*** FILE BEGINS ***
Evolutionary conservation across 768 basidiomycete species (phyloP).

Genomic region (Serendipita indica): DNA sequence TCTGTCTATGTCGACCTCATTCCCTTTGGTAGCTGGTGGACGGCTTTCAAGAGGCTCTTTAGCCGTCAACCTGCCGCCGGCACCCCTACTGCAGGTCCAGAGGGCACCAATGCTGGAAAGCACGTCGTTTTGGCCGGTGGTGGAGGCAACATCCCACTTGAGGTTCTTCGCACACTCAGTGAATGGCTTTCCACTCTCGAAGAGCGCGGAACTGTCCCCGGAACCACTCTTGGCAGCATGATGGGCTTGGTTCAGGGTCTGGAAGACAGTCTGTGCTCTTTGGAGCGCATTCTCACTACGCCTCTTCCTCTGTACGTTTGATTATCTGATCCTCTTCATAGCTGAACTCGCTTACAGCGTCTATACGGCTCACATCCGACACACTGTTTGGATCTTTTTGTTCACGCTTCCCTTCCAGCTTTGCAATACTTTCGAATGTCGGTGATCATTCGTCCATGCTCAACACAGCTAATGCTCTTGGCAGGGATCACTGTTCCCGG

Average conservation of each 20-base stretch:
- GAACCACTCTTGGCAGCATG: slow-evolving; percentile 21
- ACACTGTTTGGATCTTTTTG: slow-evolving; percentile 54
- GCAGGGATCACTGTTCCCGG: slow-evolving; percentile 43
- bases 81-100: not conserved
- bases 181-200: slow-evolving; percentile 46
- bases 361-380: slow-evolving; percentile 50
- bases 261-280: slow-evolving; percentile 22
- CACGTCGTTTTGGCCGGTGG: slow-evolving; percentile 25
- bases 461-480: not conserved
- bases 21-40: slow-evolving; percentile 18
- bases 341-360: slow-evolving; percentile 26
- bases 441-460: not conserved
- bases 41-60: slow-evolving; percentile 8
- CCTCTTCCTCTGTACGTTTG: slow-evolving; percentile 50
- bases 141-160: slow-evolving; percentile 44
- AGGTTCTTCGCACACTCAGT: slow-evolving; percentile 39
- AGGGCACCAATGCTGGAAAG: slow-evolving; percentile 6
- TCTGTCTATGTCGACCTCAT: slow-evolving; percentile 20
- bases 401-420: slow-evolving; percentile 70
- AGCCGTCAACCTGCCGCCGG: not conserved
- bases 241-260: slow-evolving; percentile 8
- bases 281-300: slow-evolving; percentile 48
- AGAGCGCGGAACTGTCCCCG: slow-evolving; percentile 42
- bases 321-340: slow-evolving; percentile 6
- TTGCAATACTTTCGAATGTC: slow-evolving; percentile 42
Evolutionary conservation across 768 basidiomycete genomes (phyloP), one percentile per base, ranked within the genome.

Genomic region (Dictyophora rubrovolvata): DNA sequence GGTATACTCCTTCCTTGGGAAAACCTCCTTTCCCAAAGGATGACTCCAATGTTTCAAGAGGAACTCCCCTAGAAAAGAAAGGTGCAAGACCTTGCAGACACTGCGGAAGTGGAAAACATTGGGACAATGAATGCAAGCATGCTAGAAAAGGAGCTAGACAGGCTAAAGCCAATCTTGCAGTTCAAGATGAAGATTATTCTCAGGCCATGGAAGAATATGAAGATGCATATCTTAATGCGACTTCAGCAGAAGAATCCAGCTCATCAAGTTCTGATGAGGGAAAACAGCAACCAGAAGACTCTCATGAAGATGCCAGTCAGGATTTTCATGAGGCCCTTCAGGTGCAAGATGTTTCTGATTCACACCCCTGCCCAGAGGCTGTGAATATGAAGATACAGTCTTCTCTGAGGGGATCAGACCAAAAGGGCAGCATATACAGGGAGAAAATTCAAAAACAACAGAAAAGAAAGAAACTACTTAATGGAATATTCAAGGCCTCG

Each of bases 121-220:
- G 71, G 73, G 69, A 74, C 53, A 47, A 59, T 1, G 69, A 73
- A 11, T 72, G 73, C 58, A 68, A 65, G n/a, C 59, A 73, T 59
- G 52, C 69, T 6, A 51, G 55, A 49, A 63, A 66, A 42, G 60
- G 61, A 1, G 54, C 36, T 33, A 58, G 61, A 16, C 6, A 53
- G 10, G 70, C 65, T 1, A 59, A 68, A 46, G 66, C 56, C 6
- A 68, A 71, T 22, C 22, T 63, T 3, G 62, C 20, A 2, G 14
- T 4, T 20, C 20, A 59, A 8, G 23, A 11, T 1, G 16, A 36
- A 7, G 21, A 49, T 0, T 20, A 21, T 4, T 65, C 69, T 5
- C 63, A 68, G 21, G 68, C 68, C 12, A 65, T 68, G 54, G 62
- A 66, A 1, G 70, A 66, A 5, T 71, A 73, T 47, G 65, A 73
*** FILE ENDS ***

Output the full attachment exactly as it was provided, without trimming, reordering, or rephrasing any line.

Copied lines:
Evolutionary conservation across 768 basidiomycete species (phyloP).

Genomic region (Serendipita indica): DNA sequence TCTGTCTATGTCGACCTCATTCCCTTTGGTAGCTGGTGGACGGCTTTCAAGAGGCTCTTTAGCCGTCAACCTGCCGCCGGCACCCCTACTGCAGGTCCAGAGGGCACCAATGCTGGAAAGCACGTCGTTTTGGCCGGTGGTGGAGGCAACATCCCACTTGAGGTTCTTCGCACACTCAGTGAATGGCTTTCCACTCTCGAAGAGCGCGGAACTGTCCCCGGAACCACTCTTGGCAGCATGATGGGCTTGGTTCAGGGTCTGGAAGACAGTCTGTGCTCTTTGGAGCGCATTCTCACTACGCCTCTTCCTCTGTACGTTTGATTATCTGATCCTCTTCATAGCTGAACTCGCTTACAGCGTCTATACGGCTCACATCCGACACACTGTTTGGATCTTTTTGTTCACGCTTCCCTTCCAGCTTTGCAATACTTTCGAATGTCGGTGATCATTCGTCCATGCTCAACACAGCTAATGCTCTTGGCAGGGATCACTGTTCCCGG

Average conservation of each 20-base stretch:
- GAACCACTCTTGGCAGCATG: slow-evolving; percentile 21
- ACACTGTTTGGATCTTTTTG: slow-evolving; percentile 54
- GCAGGGATCACTGTTCCCGG: slow-evolving; percentile 43
- bases 81-100: not conserved
- bases 181-200: slow-evolving; percentile 46
- bases 361-380: slow-evolving; percentile 50
- bases 261-280: slow-evolving; percentile 22
- CACGTCGTTTTGGCCGGTGG: slow-evolving; percentile 25
- bases 461-480: not conserved
- bases 21-40: slow-evolving; percentile 18
- bases 341-360: slow-evolving; percentile 26
- bases 441-460: not conserved
- bases 41-60: slow-evolving; percentile 8
- CCTCTTCCTCTGTACGTTTG: slow-evolving; percentile 50
- bases 141-160: slow-evolving; percentile 44
- AGGTTCTTCGCACACTCAGT: slow-evolving; percentile 39
- AGGGCACCAATGCTGGAAAG: slow-evolving; percentile 6
- TCTGTCTATGTCGACCTCAT: slow-evolving; percentile 20
- bases 401-420: slow-evolving; percentile 70
- AGCCGTCAACCTGCCGCCGG: not conserved
- bases 241-260: slow-evolving; percentile 8
- bases 281-300: slow-evolving; percentile 48
- AGAGCGCGGAACTGTCCCCG: slow-evolving; percentile 42
- bases 321-340: slow-evolving; percentile 6
- TTGCAATACTTTCGAATGTC: slow-evolving; percentile 42
Evolutionary conservation across 768 basidiomycete genomes (phyloP), one percentile per base, ranked within the genome.

Genomic region (Dictyophora rubrovolvata): DNA sequence GGTATACTCCTTCCTTGGGAAAACCTCCTTTCCCAAAGGATGACTCCAATGTTTCAAGAGGAACTCCCCTAGAAAAGAAAGGTGCAAGACCTTGCAGACACTGCGGAAGTGGAAAACATTGGGACAATGAATGCAAGCATGCTAGAAAAGGAGCTAGACAGGCTAAAGCCAATCTTGCAGTTCAAGATGAAGATTATTCTCAGGCCATGGAAGAATATGAAGATGCATATCTTAATGCGACTTCAGCAGAAGAATCCAGCTCATCAAGTTCTGATGAGGGAAAACAGCAACCAGAAGACTCTCATGAAGATGCCAGTCAGGATTTTCATGAGGCCCTTCAGGTGCAAGATGTTTCTGATTCACACCCCTGCCCAGAGGCTGTGAATATGAAGATACAGTCTTCTCTGAGGGGATCAGACCAAAAGGGCAGCATATACAGGGAGAAAATTCAAAAACAACAGAAAAGAAAGAAACTACTTAATGGAATATTCAAGGCCTCG

Each of bases 121-220:
- G 71, G 73, G 69, A 74, C 53, A 47, A 59, T 1, G 69, A 73
- A 11, T 72, G 73, C 58, A 68, A 65, G n/a, C 59, A 73, T 59
- G 52, C 69, T 6, A 51, G 55, A 49, A 63, A 66, A 42, G 60
- G 61, A 1, G 54, C 36, T 33, A 58, G 61, A 16, C 6, A 53
- G 10, G 70, C 65, T 1, A 59, A 68, A 46, G 66, C 56, C 6
- A 68, A 71, T 22, C 22, T 63, T 3, G 62, C 20, A 2, G 14
- T 4, T 20, C 20, A 59, A 8, G 23, A 11, T 1, G 16, A 36
- A 7, G 21, A 49, T 0, T 20, A 21, T 4, T 65, C 69, T 5
- C 63, A 68, G 21, G 68, C 68, C 12, A 65, T 68, G 54, G 62
- A 66, A 1, G 70, A 66, A 5, T 71, A 73, T 47, G 65, A 73